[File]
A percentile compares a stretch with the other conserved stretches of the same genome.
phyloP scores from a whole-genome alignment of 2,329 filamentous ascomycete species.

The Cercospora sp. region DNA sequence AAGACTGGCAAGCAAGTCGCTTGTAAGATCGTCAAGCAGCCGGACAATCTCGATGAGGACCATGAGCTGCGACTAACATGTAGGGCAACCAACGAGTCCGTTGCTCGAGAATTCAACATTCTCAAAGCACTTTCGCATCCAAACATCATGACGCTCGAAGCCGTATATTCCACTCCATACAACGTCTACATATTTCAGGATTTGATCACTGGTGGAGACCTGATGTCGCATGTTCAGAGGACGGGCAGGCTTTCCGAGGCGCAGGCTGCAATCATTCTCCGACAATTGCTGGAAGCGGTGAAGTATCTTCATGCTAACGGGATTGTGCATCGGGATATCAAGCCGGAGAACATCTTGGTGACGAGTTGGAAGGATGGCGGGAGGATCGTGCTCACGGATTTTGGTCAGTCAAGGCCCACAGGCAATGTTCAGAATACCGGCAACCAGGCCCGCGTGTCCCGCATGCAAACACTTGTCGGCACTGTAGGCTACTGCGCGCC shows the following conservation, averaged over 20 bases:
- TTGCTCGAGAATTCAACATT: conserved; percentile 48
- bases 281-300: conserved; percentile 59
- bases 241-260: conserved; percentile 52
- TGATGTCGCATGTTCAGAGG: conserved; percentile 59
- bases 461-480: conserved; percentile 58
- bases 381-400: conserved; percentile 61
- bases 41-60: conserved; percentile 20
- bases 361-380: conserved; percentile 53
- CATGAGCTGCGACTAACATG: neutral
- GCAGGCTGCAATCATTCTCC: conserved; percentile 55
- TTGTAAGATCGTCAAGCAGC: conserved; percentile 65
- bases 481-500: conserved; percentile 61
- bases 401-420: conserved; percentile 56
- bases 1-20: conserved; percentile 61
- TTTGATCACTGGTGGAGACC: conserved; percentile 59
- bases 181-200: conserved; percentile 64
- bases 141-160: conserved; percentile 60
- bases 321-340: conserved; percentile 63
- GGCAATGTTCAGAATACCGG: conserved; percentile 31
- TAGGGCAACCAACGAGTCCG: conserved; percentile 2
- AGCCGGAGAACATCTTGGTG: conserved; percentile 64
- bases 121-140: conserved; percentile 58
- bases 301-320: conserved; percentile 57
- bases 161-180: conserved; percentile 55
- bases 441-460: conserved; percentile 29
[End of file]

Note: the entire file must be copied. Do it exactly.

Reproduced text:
A percentile compares a stretch with the other conserved stretches of the same genome.
phyloP scores from a whole-genome alignment of 2,329 filamentous ascomycete species.

The Cercospora sp. region DNA sequence AAGACTGGCAAGCAAGTCGCTTGTAAGATCGTCAAGCAGCCGGACAATCTCGATGAGGACCATGAGCTGCGACTAACATGTAGGGCAACCAACGAGTCCGTTGCTCGAGAATTCAACATTCTCAAAGCACTTTCGCATCCAAACATCATGACGCTCGAAGCCGTATATTCCACTCCATACAACGTCTACATATTTCAGGATTTGATCACTGGTGGAGACCTGATGTCGCATGTTCAGAGGACGGGCAGGCTTTCCGAGGCGCAGGCTGCAATCATTCTCCGACAATTGCTGGAAGCGGTGAAGTATCTTCATGCTAACGGGATTGTGCATCGGGATATCAAGCCGGAGAACATCTTGGTGACGAGTTGGAAGGATGGCGGGAGGATCGTGCTCACGGATTTTGGTCAGTCAAGGCCCACAGGCAATGTTCAGAATACCGGCAACCAGGCCCGCGTGTCCCGCATGCAAACACTTGTCGGCACTGTAGGCTACTGCGCGCC shows the following conservation, averaged over 20 bases:
- TTGCTCGAGAATTCAACATT: conserved; percentile 48
- bases 281-300: conserved; percentile 59
- bases 241-260: conserved; percentile 52
- TGATGTCGCATGTTCAGAGG: conserved; percentile 59
- bases 461-480: conserved; percentile 58
- bases 381-400: conserved; percentile 61
- bases 41-60: conserved; percentile 20
- bases 361-380: conserved; percentile 53
- CATGAGCTGCGACTAACATG: neutral
- GCAGGCTGCAATCATTCTCC: conserved; percentile 55
- TTGTAAGATCGTCAAGCAGC: conserved; percentile 65
- bases 481-500: conserved; percentile 61
- bases 401-420: conserved; percentile 56
- bases 1-20: conserved; percentile 61
- TTTGATCACTGGTGGAGACC: conserved; percentile 59
- bases 181-200: conserved; percentile 64
- bases 141-160: conserved; percentile 60
- bases 321-340: conserved; percentile 63
- GGCAATGTTCAGAATACCGG: conserved; percentile 31
- TAGGGCAACCAACGAGTCCG: conserved; percentile 2
- AGCCGGAGAACATCTTGGTG: conserved; percentile 64
- bases 121-140: conserved; percentile 58
- bases 301-320: conserved; percentile 57
- bases 161-180: conserved; percentile 55
- bases 441-460: conserved; percentile 29